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December 13, 2009


Chris S

Wow, is Deliverance that good? A bomb in the theologians' playground, perhaps?

Definite agreement on Middleton's treatment of imago Dei. Blew me away as an example of how to do fine exegetical and historical-critical work with an eye to theological reflection. An utterly sensible and relevant argument!

While this isn't so much a new area of study as a growing one, I recommend taking a look at Amos Yong, Theology and Down Syndrome: Reimagining Disability in Late Modernity.


Here's another vote for The Liberating Image; along with G.K. Beale's The Temple and the Church's Mission, the best of the decade.

Simon Jones

Surely too early for Deliverance; too many jurors still out on the part of Campbell's thesis that isn't derived from Beker and Martyn, I'd have thought.

Michael Gorman would get my vote - Cruciformity: Paul's Narrative Theology of the Cross is a truly ground-breaking book. And Inhabiting the Cruciform God comes somewhere in the top five.

andy goodliff

... never too early ... some of us have been waiting nearly a decade for the book to be finished (i sort some of the early chapters back in 2002/3 when Douglas was my undergrad dissertation supervisor) ... and the general consensus already, including from the likes of Gorman, is that Douglas has written a brilliant book from which the many thesis is pretty spot on, although some are not convinced by his (unique) reading of Romans 1-3. I don't think any other book on Paul, in this decade, and probably since Sanders in 1977 has grabbed the moment and challenged the landscape of Paul's theology.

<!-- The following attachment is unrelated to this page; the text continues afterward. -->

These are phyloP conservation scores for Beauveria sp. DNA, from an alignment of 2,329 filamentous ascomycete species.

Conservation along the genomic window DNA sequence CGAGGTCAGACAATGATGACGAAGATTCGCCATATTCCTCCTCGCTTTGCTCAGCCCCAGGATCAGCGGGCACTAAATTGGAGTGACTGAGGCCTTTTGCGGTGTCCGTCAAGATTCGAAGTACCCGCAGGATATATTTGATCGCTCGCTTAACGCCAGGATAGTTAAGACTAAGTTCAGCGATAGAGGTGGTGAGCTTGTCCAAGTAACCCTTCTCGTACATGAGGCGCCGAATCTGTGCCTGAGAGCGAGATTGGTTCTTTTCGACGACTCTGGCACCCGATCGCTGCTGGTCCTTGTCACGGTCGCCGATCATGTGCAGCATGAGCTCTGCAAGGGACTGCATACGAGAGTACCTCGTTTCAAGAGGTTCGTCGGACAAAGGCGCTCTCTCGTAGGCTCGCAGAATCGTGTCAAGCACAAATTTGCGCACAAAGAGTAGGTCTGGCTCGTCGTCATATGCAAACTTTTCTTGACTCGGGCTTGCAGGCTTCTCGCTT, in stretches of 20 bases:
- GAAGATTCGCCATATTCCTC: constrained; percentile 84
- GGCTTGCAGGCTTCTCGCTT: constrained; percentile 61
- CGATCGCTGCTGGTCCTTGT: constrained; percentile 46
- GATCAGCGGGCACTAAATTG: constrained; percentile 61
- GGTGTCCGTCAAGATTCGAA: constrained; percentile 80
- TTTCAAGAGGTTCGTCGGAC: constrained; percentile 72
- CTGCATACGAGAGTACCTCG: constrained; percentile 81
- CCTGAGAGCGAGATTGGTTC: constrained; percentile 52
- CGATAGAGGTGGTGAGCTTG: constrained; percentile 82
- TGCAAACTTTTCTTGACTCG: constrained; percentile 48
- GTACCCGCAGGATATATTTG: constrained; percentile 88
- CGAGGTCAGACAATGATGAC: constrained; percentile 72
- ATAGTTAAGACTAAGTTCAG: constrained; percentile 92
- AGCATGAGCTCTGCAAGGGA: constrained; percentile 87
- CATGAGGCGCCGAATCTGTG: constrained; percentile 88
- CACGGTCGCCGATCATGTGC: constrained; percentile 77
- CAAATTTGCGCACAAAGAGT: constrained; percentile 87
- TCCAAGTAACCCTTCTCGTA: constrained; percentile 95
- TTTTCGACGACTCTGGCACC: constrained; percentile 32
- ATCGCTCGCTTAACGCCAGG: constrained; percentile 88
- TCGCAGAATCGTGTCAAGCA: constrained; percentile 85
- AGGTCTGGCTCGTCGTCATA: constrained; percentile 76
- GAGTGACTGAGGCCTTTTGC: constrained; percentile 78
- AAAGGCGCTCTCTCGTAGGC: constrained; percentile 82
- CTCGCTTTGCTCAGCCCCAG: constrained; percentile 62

There have been other important Paul books, like Francis Watson's and no doubt Gorman's own work (i must admit not to have yet read him), but none have had the 'hype'(?) and engagement that Campbell's work is attracting.

Simon Jones

I guess I've been a little put off by the hype.

I have read a good deal of the stuff from the book that was released ahead of publication, not least the 90-plus pages posted as an SBL paper a year or so back.

Someone suggested that he'd have done better to produce two or three books in quick succession rather than one massive and intimidating volume.

I shall, however, give it a read because it clearly is an important book.

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